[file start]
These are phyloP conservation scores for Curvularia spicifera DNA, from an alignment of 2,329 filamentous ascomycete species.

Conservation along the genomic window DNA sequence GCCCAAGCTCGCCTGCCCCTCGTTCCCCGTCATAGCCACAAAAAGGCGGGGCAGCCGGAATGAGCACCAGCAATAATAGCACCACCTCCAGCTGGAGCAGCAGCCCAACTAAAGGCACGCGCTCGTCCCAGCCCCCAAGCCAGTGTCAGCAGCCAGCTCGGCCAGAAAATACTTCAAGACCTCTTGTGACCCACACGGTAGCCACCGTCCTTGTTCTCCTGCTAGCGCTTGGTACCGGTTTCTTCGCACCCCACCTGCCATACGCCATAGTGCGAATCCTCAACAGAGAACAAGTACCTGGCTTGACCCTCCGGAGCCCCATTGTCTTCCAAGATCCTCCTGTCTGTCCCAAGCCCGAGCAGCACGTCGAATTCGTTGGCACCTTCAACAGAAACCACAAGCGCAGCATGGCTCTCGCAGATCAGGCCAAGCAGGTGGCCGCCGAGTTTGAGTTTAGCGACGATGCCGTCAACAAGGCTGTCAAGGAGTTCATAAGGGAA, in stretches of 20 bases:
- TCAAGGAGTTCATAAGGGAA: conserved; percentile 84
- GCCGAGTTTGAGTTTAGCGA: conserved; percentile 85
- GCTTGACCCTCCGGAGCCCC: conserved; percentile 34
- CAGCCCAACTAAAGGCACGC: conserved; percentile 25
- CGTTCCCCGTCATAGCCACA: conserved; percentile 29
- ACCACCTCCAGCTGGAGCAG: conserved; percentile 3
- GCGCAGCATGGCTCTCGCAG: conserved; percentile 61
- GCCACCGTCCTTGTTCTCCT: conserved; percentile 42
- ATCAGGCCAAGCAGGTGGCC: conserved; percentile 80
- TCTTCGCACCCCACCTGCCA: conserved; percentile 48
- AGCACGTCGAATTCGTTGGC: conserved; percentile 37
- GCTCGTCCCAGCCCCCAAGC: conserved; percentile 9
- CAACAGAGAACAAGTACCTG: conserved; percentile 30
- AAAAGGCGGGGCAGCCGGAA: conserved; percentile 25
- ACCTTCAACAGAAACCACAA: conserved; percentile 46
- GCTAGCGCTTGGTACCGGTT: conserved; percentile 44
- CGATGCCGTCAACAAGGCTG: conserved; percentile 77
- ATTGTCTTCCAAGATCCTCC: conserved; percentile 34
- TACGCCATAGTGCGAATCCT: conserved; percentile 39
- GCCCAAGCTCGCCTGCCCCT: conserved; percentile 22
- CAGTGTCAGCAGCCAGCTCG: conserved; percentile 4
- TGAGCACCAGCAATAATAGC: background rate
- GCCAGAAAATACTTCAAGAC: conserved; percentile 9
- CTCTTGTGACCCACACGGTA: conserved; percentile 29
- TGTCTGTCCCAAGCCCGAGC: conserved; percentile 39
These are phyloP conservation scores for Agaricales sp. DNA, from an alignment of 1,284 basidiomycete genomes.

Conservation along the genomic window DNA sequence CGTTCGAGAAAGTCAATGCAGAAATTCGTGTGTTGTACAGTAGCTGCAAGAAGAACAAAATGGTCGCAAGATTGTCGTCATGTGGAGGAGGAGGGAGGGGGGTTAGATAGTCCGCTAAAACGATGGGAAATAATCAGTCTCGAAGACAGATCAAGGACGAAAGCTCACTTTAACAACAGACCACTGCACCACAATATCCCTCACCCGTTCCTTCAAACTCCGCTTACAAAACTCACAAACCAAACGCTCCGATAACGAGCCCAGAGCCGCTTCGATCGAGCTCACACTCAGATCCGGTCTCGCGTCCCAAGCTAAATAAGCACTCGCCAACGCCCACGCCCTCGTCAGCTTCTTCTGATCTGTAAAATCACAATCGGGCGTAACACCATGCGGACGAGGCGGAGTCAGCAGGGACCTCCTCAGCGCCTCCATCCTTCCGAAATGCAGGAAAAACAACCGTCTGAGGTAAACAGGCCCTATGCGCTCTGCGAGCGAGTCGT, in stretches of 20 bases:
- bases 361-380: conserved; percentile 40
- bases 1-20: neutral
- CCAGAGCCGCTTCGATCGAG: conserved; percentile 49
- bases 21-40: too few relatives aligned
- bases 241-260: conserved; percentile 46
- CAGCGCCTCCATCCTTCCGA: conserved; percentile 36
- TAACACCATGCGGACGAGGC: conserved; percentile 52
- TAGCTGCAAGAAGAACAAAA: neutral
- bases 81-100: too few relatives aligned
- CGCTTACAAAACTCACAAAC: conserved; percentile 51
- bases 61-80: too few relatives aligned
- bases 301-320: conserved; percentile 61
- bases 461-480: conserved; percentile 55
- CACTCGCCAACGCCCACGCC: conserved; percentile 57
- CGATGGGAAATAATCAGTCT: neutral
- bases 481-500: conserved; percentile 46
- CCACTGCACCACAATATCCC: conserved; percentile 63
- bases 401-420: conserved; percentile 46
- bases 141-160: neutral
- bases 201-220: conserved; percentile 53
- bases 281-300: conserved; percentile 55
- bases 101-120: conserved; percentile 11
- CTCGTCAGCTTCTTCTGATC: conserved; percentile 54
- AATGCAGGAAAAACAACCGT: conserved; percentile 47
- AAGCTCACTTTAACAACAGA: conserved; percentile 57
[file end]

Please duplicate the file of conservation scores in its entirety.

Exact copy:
These are phyloP conservation scores for Curvularia spicifera DNA, from an alignment of 2,329 filamentous ascomycete species.

Conservation along the genomic window DNA sequence GCCCAAGCTCGCCTGCCCCTCGTTCCCCGTCATAGCCACAAAAAGGCGGGGCAGCCGGAATGAGCACCAGCAATAATAGCACCACCTCCAGCTGGAGCAGCAGCCCAACTAAAGGCACGCGCTCGTCCCAGCCCCCAAGCCAGTGTCAGCAGCCAGCTCGGCCAGAAAATACTTCAAGACCTCTTGTGACCCACACGGTAGCCACCGTCCTTGTTCTCCTGCTAGCGCTTGGTACCGGTTTCTTCGCACCCCACCTGCCATACGCCATAGTGCGAATCCTCAACAGAGAACAAGTACCTGGCTTGACCCTCCGGAGCCCCATTGTCTTCCAAGATCCTCCTGTCTGTCCCAAGCCCGAGCAGCACGTCGAATTCGTTGGCACCTTCAACAGAAACCACAAGCGCAGCATGGCTCTCGCAGATCAGGCCAAGCAGGTGGCCGCCGAGTTTGAGTTTAGCGACGATGCCGTCAACAAGGCTGTCAAGGAGTTCATAAGGGAA, in stretches of 20 bases:
- TCAAGGAGTTCATAAGGGAA: conserved; percentile 84
- GCCGAGTTTGAGTTTAGCGA: conserved; percentile 85
- GCTTGACCCTCCGGAGCCCC: conserved; percentile 34
- CAGCCCAACTAAAGGCACGC: conserved; percentile 25
- CGTTCCCCGTCATAGCCACA: conserved; percentile 29
- ACCACCTCCAGCTGGAGCAG: conserved; percentile 3
- GCGCAGCATGGCTCTCGCAG: conserved; percentile 61
- GCCACCGTCCTTGTTCTCCT: conserved; percentile 42
- ATCAGGCCAAGCAGGTGGCC: conserved; percentile 80
- TCTTCGCACCCCACCTGCCA: conserved; percentile 48
- AGCACGTCGAATTCGTTGGC: conserved; percentile 37
- GCTCGTCCCAGCCCCCAAGC: conserved; percentile 9
- CAACAGAGAACAAGTACCTG: conserved; percentile 30
- AAAAGGCGGGGCAGCCGGAA: conserved; percentile 25
- ACCTTCAACAGAAACCACAA: conserved; percentile 46
- GCTAGCGCTTGGTACCGGTT: conserved; percentile 44
- CGATGCCGTCAACAAGGCTG: conserved; percentile 77
- ATTGTCTTCCAAGATCCTCC: conserved; percentile 34
- TACGCCATAGTGCGAATCCT: conserved; percentile 39
- GCCCAAGCTCGCCTGCCCCT: conserved; percentile 22
- CAGTGTCAGCAGCCAGCTCG: conserved; percentile 4
- TGAGCACCAGCAATAATAGC: background rate
- GCCAGAAAATACTTCAAGAC: conserved; percentile 9
- CTCTTGTGACCCACACGGTA: conserved; percentile 29
- TGTCTGTCCCAAGCCCGAGC: conserved; percentile 39
These are phyloP conservation scores for Agaricales sp. DNA, from an alignment of 1,284 basidiomycete genomes.

Conservation along the genomic window DNA sequence CGTTCGAGAAAGTCAATGCAGAAATTCGTGTGTTGTACAGTAGCTGCAAGAAGAACAAAATGGTCGCAAGATTGTCGTCATGTGGAGGAGGAGGGAGGGGGGTTAGATAGTCCGCTAAAACGATGGGAAATAATCAGTCTCGAAGACAGATCAAGGACGAAAGCTCACTTTAACAACAGACCACTGCACCACAATATCCCTCACCCGTTCCTTCAAACTCCGCTTACAAAACTCACAAACCAAACGCTCCGATAACGAGCCCAGAGCCGCTTCGATCGAGCTCACACTCAGATCCGGTCTCGCGTCCCAAGCTAAATAAGCACTCGCCAACGCCCACGCCCTCGTCAGCTTCTTCTGATCTGTAAAATCACAATCGGGCGTAACACCATGCGGACGAGGCGGAGTCAGCAGGGACCTCCTCAGCGCCTCCATCCTTCCGAAATGCAGGAAAAACAACCGTCTGAGGTAAACAGGCCCTATGCGCTCTGCGAGCGAGTCGT, in stretches of 20 bases:
- bases 361-380: conserved; percentile 40
- bases 1-20: neutral
- CCAGAGCCGCTTCGATCGAG: conserved; percentile 49
- bases 21-40: too few relatives aligned
- bases 241-260: conserved; percentile 46
- CAGCGCCTCCATCCTTCCGA: conserved; percentile 36
- TAACACCATGCGGACGAGGC: conserved; percentile 52
- TAGCTGCAAGAAGAACAAAA: neutral
- bases 81-100: too few relatives aligned
- CGCTTACAAAACTCACAAAC: conserved; percentile 51
- bases 61-80: too few relatives aligned
- bases 301-320: conserved; percentile 61
- bases 461-480: conserved; percentile 55
- CACTCGCCAACGCCCACGCC: conserved; percentile 57
- CGATGGGAAATAATCAGTCT: neutral
- bases 481-500: conserved; percentile 46
- CCACTGCACCACAATATCCC: conserved; percentile 63
- bases 401-420: conserved; percentile 46
- bases 141-160: neutral
- bases 201-220: conserved; percentile 53
- bases 281-300: conserved; percentile 55
- bases 101-120: conserved; percentile 11
- CTCGTCAGCTTCTTCTGATC: conserved; percentile 54
- AATGCAGGAAAAACAACCGT: conserved; percentile 47
- AAGCTCACTTTAACAACAGA: conserved; percentile 57